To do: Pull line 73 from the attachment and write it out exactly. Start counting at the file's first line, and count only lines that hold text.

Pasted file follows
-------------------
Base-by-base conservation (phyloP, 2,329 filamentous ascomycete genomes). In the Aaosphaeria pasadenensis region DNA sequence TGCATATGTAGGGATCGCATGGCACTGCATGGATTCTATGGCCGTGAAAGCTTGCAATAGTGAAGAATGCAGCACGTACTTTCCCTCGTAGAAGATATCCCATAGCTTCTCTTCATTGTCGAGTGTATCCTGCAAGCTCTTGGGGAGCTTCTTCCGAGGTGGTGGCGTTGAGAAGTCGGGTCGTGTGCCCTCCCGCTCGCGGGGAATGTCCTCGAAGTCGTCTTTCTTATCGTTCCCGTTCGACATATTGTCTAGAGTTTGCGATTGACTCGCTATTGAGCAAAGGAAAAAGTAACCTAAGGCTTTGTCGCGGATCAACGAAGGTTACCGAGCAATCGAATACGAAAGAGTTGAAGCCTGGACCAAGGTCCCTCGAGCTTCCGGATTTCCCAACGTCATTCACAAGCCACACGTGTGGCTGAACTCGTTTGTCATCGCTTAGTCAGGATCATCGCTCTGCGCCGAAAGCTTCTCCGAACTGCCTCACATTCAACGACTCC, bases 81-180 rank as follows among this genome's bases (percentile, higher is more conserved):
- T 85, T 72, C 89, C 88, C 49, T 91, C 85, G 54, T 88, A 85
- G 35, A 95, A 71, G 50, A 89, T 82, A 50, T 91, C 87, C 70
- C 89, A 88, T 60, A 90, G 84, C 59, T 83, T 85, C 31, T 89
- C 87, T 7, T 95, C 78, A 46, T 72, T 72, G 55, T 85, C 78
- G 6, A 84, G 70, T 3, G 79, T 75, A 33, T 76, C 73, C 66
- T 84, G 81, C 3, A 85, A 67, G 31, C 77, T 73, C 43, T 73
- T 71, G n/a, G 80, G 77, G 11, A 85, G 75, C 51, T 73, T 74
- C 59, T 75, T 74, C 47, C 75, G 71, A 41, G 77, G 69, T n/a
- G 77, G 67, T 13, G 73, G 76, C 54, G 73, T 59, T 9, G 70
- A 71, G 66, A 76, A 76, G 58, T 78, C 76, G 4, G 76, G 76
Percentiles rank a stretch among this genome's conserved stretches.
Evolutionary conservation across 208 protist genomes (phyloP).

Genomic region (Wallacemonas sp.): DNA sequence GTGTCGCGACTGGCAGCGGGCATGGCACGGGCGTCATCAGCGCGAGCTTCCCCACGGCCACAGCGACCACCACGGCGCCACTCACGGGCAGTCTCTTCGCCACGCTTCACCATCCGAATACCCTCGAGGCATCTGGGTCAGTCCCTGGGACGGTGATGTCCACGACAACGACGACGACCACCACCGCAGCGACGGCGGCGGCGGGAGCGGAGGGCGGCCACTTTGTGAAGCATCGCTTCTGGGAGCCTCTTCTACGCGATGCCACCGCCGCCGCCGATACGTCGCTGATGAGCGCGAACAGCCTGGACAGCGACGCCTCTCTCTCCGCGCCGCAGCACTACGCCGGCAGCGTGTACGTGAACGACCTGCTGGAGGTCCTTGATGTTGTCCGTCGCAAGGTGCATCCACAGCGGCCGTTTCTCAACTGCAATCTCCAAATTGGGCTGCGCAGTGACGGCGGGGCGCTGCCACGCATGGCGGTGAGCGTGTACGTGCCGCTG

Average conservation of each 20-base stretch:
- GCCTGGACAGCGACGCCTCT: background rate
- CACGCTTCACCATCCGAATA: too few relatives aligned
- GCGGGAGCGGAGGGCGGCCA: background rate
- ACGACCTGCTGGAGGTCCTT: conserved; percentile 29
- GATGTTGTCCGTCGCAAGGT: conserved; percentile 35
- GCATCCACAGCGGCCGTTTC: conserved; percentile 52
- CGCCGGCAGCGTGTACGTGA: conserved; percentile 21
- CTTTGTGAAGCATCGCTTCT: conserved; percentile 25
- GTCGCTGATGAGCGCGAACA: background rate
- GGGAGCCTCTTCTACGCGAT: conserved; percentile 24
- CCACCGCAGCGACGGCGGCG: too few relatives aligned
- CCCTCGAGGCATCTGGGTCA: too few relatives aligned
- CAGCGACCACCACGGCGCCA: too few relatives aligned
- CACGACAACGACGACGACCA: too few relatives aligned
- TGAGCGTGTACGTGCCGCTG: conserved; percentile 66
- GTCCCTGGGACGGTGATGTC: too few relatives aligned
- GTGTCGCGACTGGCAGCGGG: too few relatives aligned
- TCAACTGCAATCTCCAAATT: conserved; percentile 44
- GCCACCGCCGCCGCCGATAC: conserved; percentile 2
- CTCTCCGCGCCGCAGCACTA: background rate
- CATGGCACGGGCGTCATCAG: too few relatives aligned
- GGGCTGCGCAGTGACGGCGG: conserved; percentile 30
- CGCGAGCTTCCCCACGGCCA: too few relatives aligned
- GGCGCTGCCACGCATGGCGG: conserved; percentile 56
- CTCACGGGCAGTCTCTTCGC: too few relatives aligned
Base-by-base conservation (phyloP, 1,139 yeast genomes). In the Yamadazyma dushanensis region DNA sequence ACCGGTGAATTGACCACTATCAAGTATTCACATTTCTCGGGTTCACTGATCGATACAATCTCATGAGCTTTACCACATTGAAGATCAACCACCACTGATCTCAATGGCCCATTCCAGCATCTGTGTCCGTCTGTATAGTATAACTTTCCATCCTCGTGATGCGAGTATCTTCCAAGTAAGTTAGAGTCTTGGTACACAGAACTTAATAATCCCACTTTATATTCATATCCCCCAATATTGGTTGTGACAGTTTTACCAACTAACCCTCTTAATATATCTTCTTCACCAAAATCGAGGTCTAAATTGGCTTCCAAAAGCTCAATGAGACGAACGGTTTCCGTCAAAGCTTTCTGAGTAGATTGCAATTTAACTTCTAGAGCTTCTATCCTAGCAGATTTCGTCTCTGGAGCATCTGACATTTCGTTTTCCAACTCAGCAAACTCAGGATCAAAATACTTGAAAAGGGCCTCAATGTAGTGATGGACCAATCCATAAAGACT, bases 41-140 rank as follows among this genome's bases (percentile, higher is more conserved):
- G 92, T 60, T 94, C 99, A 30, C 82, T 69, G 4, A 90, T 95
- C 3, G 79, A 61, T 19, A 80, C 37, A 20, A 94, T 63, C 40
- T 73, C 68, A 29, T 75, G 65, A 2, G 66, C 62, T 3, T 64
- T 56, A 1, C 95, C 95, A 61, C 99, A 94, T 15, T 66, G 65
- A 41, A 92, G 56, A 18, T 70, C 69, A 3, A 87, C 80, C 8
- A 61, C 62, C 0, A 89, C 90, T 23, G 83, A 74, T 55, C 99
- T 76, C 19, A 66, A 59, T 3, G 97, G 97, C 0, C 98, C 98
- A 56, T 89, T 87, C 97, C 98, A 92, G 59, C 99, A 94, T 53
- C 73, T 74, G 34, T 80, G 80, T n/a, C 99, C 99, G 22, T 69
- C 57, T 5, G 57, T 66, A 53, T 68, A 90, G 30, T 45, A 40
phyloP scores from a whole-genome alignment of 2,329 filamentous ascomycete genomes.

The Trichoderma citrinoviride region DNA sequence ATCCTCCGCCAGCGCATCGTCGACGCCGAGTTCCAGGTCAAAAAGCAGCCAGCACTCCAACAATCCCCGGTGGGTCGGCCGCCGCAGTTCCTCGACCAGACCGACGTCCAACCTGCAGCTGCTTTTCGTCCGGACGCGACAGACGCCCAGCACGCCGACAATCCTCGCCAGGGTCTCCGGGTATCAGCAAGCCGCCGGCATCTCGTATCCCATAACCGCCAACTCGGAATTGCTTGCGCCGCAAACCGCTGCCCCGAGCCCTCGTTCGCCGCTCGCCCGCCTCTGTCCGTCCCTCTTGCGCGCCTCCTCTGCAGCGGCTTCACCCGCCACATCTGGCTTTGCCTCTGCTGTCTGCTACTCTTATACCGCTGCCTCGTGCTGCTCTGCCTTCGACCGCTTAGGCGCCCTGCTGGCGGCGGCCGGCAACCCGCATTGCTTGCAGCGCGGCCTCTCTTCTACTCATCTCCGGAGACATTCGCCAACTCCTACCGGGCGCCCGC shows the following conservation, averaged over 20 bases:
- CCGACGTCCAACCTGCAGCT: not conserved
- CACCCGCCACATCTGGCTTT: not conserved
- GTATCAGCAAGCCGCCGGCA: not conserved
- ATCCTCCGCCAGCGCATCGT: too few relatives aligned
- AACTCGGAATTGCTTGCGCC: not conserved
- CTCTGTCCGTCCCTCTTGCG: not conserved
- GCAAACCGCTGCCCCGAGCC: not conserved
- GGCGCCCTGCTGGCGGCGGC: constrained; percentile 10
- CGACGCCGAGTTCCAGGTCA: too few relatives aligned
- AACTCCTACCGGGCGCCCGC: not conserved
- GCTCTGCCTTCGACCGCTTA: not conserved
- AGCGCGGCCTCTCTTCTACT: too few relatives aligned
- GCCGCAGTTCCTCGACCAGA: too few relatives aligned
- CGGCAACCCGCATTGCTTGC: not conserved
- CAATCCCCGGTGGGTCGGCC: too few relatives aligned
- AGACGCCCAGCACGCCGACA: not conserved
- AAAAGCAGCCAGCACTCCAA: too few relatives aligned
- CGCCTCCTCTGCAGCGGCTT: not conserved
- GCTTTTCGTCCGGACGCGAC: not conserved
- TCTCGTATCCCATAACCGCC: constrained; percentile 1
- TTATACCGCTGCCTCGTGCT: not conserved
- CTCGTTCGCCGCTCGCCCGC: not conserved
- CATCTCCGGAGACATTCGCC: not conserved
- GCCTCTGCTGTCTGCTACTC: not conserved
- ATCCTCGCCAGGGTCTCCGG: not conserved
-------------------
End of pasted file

- TCTCGTATCCCATAACCGCC: constrained; percentile 1